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Bibliography of the Maurice Lamontagne Institute

David LEBLANC

GIGUÈRE, M., S. BRULOTTE, D. LEBLANC, 2004. Aperçu de l'exploitation de la mye commune (Mya arenaria) entre la rivière Betsiamites et Baie-Trinité, Côte-Nord, Québec. Rapp. tech. can. sci. halieut. aquat., 2539, 31p .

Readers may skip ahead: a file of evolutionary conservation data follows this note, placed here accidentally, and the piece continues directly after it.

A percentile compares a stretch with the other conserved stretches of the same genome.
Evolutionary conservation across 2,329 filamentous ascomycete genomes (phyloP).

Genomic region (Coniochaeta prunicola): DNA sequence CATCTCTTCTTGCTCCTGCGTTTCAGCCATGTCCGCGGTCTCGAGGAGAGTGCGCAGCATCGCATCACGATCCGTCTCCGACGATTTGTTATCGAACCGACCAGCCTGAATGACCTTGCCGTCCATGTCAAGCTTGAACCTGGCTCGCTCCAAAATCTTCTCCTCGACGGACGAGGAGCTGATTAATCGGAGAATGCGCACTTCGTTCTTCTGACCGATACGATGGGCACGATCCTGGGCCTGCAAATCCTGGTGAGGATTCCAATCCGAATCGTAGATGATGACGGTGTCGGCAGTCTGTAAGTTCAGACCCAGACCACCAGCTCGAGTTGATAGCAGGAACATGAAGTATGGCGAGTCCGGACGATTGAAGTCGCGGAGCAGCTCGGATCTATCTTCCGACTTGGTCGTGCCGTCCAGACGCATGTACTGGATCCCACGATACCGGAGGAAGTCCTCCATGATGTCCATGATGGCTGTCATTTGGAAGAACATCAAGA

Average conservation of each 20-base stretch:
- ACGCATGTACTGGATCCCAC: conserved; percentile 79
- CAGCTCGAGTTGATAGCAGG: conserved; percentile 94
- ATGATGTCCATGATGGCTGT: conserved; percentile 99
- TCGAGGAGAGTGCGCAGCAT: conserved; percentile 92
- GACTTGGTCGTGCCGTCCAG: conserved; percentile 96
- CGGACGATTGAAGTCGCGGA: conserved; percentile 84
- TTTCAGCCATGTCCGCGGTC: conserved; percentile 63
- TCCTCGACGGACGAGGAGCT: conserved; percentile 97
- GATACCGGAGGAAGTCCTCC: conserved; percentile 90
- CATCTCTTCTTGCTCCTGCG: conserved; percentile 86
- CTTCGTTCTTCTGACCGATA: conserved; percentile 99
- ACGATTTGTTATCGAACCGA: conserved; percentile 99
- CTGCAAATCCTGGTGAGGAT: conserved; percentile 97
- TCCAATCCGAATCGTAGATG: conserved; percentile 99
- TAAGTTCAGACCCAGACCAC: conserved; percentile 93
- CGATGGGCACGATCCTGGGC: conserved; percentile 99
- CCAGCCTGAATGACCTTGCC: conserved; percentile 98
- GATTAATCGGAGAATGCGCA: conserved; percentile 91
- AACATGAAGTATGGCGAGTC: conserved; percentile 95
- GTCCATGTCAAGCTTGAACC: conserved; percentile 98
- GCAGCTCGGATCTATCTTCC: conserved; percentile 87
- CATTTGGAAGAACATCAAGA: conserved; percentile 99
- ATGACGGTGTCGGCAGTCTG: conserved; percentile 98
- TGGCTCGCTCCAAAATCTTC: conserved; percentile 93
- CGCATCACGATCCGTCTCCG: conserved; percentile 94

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The commercial exploitation of softshell (Mya arenaria) is a significant area of development for the Upper North Shore. However, available resources are limited by the closing of beds due to the presence of toxic algae and bacterial contamination. Industry practice of rejecting broken, egg-laying and large-sized (70 mm and more) softshell clams results in the partial loss of the resource available. The general objectives of this project are to document for Upper North Shore the problem of large-sized (70 mm and more) softshell clams rejected, to locate and estimate the biomass available of this softshell clam category, to measure the impact of fishing methods and unwanted softshell clams elimination on the survival of this species. Most harvesters consulted in the regional county municipality of Manicouagan have been doing this job since less than 5 years. They go to the Pointe-aux-Outardes flats mainly the Grosse Pointe site. Half of the respondents think that the size of softshell clams seems to have decreased, that softshell clams are less abundant, and that the catch yield decreased over the last years on this site. In the western part of the Pointe-aux-Outardes sector (pointe du Bout), softshell clams are larger and in greater numbers than those found close to the Grosse Pointe. Approximately a quarter of the harvest would be rejected by the industry that is to say because softshell clams are too large or because they are broken. Half of the respondents mentioned that they even rejected softshell clams on beds, and the other half at the time of the sale. Part of these softshell clams is used for personal consumption. During last years, the fishing season in this sector was of short duration, that is to say from March to May, and then from October to November, because beds were closed in the summer due to the presence of toxic algae and fecal coliforms. In 2002, on Pointe-aux-Outardes's sector harvesting was allowed for a total of 107 days with a total landing of 149.6 t. The size structure of the softshell clams population found on the western sector of Pointe-aux-Outardes includes a significant number of individuals of very large size, and few young individuals. The biomass of softshell clams equal and larger than 70 mm found at the (pointe du Bout) is estimated at approximately 681 t and whereas that of the Grosse Pointe is now imprecise. Approximately 8 years and 13 years would be needed to reach respectively the size of 51 mm and 70 mm. However, before landing more large individuals, it would be necessary to know the mechanism of recruitment of the softshell clams, this to ensure the conservation and the sustainable development of this resource.